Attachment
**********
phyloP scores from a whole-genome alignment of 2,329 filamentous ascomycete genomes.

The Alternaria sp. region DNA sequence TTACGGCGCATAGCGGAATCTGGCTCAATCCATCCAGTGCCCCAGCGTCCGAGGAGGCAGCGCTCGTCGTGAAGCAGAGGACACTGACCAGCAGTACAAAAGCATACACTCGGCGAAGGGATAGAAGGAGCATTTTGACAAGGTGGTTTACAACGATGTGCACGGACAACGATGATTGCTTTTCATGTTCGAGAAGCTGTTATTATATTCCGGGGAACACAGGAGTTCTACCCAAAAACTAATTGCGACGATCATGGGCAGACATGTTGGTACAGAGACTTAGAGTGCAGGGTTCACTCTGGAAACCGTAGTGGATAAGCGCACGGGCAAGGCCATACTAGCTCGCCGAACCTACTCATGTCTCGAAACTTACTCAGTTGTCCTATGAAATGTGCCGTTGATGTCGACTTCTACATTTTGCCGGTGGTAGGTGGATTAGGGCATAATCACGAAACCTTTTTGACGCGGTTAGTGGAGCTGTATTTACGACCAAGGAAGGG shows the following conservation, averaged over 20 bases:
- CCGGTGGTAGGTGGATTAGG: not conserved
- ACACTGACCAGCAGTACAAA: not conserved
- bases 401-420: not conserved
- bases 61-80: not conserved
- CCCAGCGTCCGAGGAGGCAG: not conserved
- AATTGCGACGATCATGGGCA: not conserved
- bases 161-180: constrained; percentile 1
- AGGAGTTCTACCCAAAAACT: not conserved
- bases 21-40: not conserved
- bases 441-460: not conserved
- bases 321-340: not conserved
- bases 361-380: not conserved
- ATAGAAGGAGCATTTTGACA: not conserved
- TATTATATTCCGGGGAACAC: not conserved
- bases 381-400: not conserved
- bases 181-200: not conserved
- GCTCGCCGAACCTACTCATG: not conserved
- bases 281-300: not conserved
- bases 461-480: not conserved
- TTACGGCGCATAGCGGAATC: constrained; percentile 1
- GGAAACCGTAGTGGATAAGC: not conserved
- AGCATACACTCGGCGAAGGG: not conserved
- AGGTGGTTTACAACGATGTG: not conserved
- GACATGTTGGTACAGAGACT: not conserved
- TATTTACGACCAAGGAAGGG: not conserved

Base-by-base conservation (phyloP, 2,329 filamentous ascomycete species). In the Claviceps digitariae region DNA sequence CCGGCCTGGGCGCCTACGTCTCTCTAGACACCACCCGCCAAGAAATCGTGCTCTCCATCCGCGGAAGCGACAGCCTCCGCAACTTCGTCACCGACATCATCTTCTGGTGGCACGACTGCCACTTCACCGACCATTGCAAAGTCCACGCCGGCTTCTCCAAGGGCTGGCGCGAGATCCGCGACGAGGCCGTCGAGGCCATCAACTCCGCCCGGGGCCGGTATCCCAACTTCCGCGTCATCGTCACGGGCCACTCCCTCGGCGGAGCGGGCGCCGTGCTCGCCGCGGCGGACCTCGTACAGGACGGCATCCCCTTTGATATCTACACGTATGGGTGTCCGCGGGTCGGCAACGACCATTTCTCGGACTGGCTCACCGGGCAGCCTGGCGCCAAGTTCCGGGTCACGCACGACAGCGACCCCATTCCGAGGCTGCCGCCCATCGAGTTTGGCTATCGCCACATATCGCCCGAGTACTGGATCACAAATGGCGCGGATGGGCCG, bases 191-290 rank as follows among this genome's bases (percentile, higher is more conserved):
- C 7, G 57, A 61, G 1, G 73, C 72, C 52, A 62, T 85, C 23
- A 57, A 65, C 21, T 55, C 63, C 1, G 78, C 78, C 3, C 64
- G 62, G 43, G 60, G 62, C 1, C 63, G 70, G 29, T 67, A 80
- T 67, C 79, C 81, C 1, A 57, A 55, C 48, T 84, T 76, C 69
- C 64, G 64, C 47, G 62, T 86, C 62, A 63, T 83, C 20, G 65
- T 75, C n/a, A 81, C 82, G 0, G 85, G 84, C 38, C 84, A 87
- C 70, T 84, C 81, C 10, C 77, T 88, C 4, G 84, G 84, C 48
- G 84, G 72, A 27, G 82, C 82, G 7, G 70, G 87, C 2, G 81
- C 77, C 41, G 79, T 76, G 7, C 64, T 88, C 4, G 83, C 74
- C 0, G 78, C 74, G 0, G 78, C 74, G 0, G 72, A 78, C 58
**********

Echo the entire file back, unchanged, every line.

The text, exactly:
phyloP scores from a whole-genome alignment of 2,329 filamentous ascomycete genomes.

The Alternaria sp. region DNA sequence TTACGGCGCATAGCGGAATCTGGCTCAATCCATCCAGTGCCCCAGCGTCCGAGGAGGCAGCGCTCGTCGTGAAGCAGAGGACACTGACCAGCAGTACAAAAGCATACACTCGGCGAAGGGATAGAAGGAGCATTTTGACAAGGTGGTTTACAACGATGTGCACGGACAACGATGATTGCTTTTCATGTTCGAGAAGCTGTTATTATATTCCGGGGAACACAGGAGTTCTACCCAAAAACTAATTGCGACGATCATGGGCAGACATGTTGGTACAGAGACTTAGAGTGCAGGGTTCACTCTGGAAACCGTAGTGGATAAGCGCACGGGCAAGGCCATACTAGCTCGCCGAACCTACTCATGTCTCGAAACTTACTCAGTTGTCCTATGAAATGTGCCGTTGATGTCGACTTCTACATTTTGCCGGTGGTAGGTGGATTAGGGCATAATCACGAAACCTTTTTGACGCGGTTAGTGGAGCTGTATTTACGACCAAGGAAGGG shows the following conservation, averaged over 20 bases:
- CCGGTGGTAGGTGGATTAGG: not conserved
- ACACTGACCAGCAGTACAAA: not conserved
- bases 401-420: not conserved
- bases 61-80: not conserved
- CCCAGCGTCCGAGGAGGCAG: not conserved
- AATTGCGACGATCATGGGCA: not conserved
- bases 161-180: constrained; percentile 1
- AGGAGTTCTACCCAAAAACT: not conserved
- bases 21-40: not conserved
- bases 441-460: not conserved
- bases 321-340: not conserved
- bases 361-380: not conserved
- ATAGAAGGAGCATTTTGACA: not conserved
- TATTATATTCCGGGGAACAC: not conserved
- bases 381-400: not conserved
- bases 181-200: not conserved
- GCTCGCCGAACCTACTCATG: not conserved
- bases 281-300: not conserved
- bases 461-480: not conserved
- TTACGGCGCATAGCGGAATC: constrained; percentile 1
- GGAAACCGTAGTGGATAAGC: not conserved
- AGCATACACTCGGCGAAGGG: not conserved
- AGGTGGTTTACAACGATGTG: not conserved
- GACATGTTGGTACAGAGACT: not conserved
- TATTTACGACCAAGGAAGGG: not conserved

Base-by-base conservation (phyloP, 2,329 filamentous ascomycete species). In the Claviceps digitariae region DNA sequence CCGGCCTGGGCGCCTACGTCTCTCTAGACACCACCCGCCAAGAAATCGTGCTCTCCATCCGCGGAAGCGACAGCCTCCGCAACTTCGTCACCGACATCATCTTCTGGTGGCACGACTGCCACTTCACCGACCATTGCAAAGTCCACGCCGGCTTCTCCAAGGGCTGGCGCGAGATCCGCGACGAGGCCGTCGAGGCCATCAACTCCGCCCGGGGCCGGTATCCCAACTTCCGCGTCATCGTCACGGGCCACTCCCTCGGCGGAGCGGGCGCCGTGCTCGCCGCGGCGGACCTCGTACAGGACGGCATCCCCTTTGATATCTACACGTATGGGTGTCCGCGGGTCGGCAACGACCATTTCTCGGACTGGCTCACCGGGCAGCCTGGCGCCAAGTTCCGGGTCACGCACGACAGCGACCCCATTCCGAGGCTGCCGCCCATCGAGTTTGGCTATCGCCACATATCGCCCGAGTACTGGATCACAAATGGCGCGGATGGGCCG, bases 191-290 rank as follows among this genome's bases (percentile, higher is more conserved):
- C 7, G 57, A 61, G 1, G 73, C 72, C 52, A 62, T 85, C 23
- A 57, A 65, C 21, T 55, C 63, C 1, G 78, C 78, C 3, C 64
- G 62, G 43, G 60, G 62, C 1, C 63, G 70, G 29, T 67, A 80
- T 67, C 79, C 81, C 1, A 57, A 55, C 48, T 84, T 76, C 69
- C 64, G 64, C 47, G 62, T 86, C 62, A 63, T 83, C 20, G 65
- T 75, C n/a, A 81, C 82, G 0, G 85, G 84, C 38, C 84, A 87
- C 70, T 84, C 81, C 10, C 77, T 88, C 4, G 84, G 84, C 48
- G 84, G 72, A 27, G 82, C 82, G 7, G 70, G 87, C 2, G 81
- C 77, C 41, G 79, T 76, G 7, C 64, T 88, C 4, G 83, C 74
- C 0, G 78, C 74, G 0, G 78, C 74, G 0, G 72, A 78, C 58